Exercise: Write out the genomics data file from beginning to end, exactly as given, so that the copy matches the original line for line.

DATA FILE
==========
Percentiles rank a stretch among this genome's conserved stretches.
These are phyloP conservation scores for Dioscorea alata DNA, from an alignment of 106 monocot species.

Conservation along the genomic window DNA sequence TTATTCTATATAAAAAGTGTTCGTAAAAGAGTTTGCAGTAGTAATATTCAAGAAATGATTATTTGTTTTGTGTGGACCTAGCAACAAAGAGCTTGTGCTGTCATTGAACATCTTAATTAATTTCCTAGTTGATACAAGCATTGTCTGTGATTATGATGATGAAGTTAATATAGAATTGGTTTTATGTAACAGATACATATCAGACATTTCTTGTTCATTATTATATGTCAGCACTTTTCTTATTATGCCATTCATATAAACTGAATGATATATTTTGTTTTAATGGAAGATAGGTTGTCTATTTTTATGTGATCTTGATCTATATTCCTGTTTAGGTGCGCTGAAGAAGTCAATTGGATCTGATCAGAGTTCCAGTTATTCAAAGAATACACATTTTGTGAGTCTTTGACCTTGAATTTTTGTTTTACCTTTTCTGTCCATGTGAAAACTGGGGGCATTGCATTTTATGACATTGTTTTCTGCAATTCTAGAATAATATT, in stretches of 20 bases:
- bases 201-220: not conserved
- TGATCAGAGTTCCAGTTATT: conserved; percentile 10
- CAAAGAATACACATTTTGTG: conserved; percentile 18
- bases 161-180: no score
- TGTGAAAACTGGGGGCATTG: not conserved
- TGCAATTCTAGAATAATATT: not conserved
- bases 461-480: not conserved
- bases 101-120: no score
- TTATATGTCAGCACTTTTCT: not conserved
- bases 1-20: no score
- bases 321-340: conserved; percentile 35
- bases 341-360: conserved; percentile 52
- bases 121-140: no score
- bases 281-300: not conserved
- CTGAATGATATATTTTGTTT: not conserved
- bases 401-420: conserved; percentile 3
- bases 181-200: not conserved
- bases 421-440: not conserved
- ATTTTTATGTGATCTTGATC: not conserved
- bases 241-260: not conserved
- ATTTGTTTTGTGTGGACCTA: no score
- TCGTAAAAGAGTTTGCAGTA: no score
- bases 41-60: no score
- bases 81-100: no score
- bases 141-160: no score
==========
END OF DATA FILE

Percentiles rank a stretch among this genome's conserved stretches.
These are phyloP conservation scores for Dioscorea alata DNA, from an alignment of 106 monocot species.

Conservation along the genomic window DNA sequence TTATTCTATATAAAAAGTGTTCGTAAAAGAGTTTGCAGTAGTAATATTCAAGAAATGATTATTTGTTTTGTGTGGACCTAGCAACAAAGAGCTTGTGCTGTCATTGAACATCTTAATTAATTTCCTAGTTGATACAAGCATTGTCTGTGATTATGATGATGAAGTTAATATAGAATTGGTTTTATGTAACAGATACATATCAGACATTTCTTGTTCATTATTATATGTCAGCACTTTTCTTATTATGCCATTCATATAAACTGAATGATATATTTTGTTTTAATGGAAGATAGGTTGTCTATTTTTATGTGATCTTGATCTATATTCCTGTTTAGGTGCGCTGAAGAAGTCAATTGGATCTGATCAGAGTTCCAGTTATTCAAAGAATACACATTTTGTGAGTCTTTGACCTTGAATTTTTGTTTTACCTTTTCTGTCCATGTGAAAACTGGGGGCATTGCATTTTATGACATTGTTTTCTGCAATTCTAGAATAATATT, in stretches of 20 bases:
- bases 201-220: not conserved
- TGATCAGAGTTCCAGTTATT: conserved; percentile 10
- CAAAGAATACACATTTTGTG: conserved; percentile 18
- bases 161-180: no score
- TGTGAAAACTGGGGGCATTG: not conserved
- TGCAATTCTAGAATAATATT: not conserved
- bases 461-480: not conserved
- bases 101-120: no score
- TTATATGTCAGCACTTTTCT: not conserved
- bases 1-20: no score
- bases 321-340: conserved; percentile 35
- bases 341-360: conserved; percentile 52
- bases 121-140: no score
- bases 281-300: not conserved
- CTGAATGATATATTTTGTTT: not conserved
- bases 401-420: conserved; percentile 3
- bases 181-200: not conserved
- bases 421-440: not conserved
- ATTTTTATGTGATCTTGATC: not conserved
- bases 241-260: not conserved
- ATTTGTTTTGTGTGGACCTA: no score
- TCGTAAAAGAGTTTGCAGTA: no score
- bases 41-60: no score
- bases 81-100: no score
- bases 141-160: no score